Booklist Review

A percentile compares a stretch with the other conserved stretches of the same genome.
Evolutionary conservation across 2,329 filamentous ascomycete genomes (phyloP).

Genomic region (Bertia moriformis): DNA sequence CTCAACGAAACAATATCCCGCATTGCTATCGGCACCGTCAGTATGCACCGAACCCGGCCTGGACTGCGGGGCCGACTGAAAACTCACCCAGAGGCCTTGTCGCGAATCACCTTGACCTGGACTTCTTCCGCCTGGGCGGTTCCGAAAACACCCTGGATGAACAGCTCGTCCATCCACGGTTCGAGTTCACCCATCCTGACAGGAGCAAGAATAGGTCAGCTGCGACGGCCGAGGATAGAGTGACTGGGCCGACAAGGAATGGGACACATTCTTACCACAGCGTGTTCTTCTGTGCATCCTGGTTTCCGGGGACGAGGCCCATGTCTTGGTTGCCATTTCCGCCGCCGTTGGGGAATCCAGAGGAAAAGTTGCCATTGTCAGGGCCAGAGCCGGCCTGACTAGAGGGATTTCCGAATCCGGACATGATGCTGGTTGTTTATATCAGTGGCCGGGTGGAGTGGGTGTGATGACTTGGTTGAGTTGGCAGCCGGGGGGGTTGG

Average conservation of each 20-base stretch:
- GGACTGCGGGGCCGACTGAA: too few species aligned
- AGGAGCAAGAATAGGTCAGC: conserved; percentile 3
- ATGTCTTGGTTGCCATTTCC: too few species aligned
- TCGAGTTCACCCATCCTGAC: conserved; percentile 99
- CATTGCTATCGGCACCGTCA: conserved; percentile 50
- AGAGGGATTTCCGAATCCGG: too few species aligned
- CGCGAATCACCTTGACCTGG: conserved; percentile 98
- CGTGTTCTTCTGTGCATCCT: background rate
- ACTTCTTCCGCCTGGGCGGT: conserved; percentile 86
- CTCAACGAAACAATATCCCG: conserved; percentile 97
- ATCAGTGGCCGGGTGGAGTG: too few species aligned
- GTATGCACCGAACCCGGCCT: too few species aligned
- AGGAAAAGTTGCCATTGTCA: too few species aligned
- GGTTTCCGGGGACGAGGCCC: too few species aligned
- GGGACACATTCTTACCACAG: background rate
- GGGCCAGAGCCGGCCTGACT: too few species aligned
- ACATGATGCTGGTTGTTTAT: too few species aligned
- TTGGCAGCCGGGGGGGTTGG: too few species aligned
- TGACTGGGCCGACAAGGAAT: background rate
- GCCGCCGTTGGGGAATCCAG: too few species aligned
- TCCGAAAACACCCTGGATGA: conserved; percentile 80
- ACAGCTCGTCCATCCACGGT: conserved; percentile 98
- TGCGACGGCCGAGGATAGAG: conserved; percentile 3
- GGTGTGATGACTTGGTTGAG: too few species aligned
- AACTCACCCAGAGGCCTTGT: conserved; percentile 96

*Starred Review* Published in association with the Library of Congress, where Osborne is a senior writer and editor, this fascinating, well-designed volume offers an essential introduction to the experiences of African Americans between 1800 and 1877. Osborne further narrows her topic by focusing on the lives of young people, beginning with the story of teenage sisters who escaped slavery in Washington, D.C., endured recapture, and, after winning their freedom, went on to become active abolitionists. Throughout, Osborne moves from similar, personal stories to broader historical milestones, and in highly accessible language, she provides basic background even as she challenges readers with philosophical questions: Why did the Constitution, the basic rules that govern the United States, allow slavery in the first place? This fluid exchange between political events and intimate, human stories creates a highly absorbing whole that is made even stronger by the many young peoples' first-person recollections of the time period, culled from primary source materials. These voices create a sense of immediacy that's echoed in the exceptional selection of well-reproduced visuals, including photographs, magazine illustrations, and etchings. A concise time line, source notes, and a bibliography close the chapters. This unique, powerful, and clear overview contains valuable insights for readers of all ages and backgrounds.--Engberg, Gillian Copyright 2009 Booklist